In City of Sherrill v. Oneida Indian Nation of New York, 544 U.S. 197, 214 (2005) ("Sherrill") this Court held that standards of federal Indian law and federal equity practice precluded the Oneida Indian Nation of New York ("0IN"), the same tribe here, from unilaterally reviving its ancient sovereignty, in whole or in part, over recently-purchased property that had been owned and governed by non-Indians for 200 years. In so holding, this Court expressly rejected the tribe's claim that its sovereign immunity prevented the City of Sherrill in Oneida County, New York, from collecting unpaid property taxes through foreclosure and eviction. Despite Sherrill, in these two related cases involving attempts by Madison County and Oneida County to foreclose on OIN-owned fee parcels for nonpayment of lawfully imposed taxes, the lower court held that the remedy of foreclosure is barred by tribal sovereign immunity from suit - a decision which two court of appeals judges expressly (and the third, in effect) implored this Court to review. The questions presented in this case are:Question Presented:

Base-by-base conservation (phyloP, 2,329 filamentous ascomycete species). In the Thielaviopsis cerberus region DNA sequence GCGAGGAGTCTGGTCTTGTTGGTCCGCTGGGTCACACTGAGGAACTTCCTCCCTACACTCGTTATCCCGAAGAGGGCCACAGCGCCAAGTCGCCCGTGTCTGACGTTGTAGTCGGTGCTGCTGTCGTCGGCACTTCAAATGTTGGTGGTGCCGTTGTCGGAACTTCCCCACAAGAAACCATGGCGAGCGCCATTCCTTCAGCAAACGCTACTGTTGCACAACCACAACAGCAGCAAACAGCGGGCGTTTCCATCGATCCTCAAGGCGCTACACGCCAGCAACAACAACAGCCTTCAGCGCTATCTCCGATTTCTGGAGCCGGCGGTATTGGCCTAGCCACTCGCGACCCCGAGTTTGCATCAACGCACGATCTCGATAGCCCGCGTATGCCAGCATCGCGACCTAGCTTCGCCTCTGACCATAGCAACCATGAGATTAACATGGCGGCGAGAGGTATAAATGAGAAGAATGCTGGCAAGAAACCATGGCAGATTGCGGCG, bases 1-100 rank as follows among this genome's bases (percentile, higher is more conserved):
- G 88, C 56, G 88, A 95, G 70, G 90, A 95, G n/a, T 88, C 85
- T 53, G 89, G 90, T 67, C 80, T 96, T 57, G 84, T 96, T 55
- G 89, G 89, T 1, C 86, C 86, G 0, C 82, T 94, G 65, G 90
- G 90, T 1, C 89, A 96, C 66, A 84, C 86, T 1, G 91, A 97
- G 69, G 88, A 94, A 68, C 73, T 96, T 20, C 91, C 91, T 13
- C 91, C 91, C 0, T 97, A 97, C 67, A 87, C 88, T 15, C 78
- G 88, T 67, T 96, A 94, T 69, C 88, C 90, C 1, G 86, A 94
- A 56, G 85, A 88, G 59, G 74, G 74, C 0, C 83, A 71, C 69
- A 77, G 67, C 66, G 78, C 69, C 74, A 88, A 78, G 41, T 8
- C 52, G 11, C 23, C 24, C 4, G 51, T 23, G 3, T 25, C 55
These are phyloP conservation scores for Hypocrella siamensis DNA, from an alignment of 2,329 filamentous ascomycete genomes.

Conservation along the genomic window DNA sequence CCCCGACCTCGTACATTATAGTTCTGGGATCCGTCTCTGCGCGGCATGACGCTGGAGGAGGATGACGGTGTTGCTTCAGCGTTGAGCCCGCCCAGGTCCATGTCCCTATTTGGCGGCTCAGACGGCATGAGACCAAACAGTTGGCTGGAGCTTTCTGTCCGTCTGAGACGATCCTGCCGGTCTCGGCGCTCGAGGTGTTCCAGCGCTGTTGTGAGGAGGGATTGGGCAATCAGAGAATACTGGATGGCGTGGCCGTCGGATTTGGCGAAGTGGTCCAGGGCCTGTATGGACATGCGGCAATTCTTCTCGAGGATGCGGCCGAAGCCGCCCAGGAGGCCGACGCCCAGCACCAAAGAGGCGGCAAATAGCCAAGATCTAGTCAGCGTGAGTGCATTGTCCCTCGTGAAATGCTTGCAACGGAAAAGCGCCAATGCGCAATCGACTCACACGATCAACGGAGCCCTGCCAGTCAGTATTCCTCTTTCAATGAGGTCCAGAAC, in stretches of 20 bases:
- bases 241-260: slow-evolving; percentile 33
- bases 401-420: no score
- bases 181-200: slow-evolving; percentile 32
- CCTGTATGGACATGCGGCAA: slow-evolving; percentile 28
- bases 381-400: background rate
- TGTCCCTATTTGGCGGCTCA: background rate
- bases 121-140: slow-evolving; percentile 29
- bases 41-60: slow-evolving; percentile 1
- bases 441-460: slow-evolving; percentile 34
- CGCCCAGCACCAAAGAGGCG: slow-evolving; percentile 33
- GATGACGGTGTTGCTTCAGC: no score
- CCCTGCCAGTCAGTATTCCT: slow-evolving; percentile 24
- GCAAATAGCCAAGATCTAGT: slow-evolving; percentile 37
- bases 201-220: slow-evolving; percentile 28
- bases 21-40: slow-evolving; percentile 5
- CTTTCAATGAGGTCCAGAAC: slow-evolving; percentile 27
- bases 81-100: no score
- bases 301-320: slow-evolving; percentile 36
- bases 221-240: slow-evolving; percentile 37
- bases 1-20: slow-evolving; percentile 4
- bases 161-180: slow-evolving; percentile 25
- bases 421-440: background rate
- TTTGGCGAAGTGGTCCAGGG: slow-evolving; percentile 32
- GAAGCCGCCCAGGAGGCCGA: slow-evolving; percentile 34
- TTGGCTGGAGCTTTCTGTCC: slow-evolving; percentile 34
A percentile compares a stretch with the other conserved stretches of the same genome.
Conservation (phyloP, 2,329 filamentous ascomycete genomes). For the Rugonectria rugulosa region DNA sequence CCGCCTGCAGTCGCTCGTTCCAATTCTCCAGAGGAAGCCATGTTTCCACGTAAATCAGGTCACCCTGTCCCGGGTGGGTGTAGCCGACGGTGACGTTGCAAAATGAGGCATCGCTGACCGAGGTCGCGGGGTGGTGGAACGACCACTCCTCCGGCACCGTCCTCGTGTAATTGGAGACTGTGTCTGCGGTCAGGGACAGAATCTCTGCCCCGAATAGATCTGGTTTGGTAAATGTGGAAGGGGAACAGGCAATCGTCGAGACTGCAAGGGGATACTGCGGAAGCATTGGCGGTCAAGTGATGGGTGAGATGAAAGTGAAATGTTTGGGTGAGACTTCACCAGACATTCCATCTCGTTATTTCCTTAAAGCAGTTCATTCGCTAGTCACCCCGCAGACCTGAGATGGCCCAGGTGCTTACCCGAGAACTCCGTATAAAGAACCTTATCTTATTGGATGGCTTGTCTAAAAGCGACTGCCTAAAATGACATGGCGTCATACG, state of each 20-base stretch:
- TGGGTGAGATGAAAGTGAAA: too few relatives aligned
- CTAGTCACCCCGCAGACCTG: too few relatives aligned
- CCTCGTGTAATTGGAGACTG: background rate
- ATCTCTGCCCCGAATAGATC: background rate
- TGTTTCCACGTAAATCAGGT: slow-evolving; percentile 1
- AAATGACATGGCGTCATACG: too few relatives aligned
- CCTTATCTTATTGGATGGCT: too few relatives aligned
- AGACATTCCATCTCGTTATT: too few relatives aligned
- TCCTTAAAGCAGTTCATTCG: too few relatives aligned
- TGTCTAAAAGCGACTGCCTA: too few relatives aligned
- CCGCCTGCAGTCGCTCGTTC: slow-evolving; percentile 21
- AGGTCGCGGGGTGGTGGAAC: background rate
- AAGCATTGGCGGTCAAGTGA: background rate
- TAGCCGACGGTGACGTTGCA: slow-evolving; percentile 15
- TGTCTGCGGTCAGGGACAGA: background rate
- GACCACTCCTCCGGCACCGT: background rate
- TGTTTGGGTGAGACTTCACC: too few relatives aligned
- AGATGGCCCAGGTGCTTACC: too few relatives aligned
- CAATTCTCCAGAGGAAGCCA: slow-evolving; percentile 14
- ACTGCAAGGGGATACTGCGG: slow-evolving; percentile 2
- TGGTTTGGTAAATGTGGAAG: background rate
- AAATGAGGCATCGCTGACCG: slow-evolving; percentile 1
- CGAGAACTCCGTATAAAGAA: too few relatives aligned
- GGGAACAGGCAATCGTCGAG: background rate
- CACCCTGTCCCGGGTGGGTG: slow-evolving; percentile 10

1. whether tribal sovereign immunity from suit, to the extent it should continue to be recognized, bars taxing authorities from foreclosing to collect lawfully imposed property taxes. 2. whether the ancient Oneida reservation in New York was disestablished or diminished.Note:
JUSTICE SOTOMAYOR TOOK NO PART.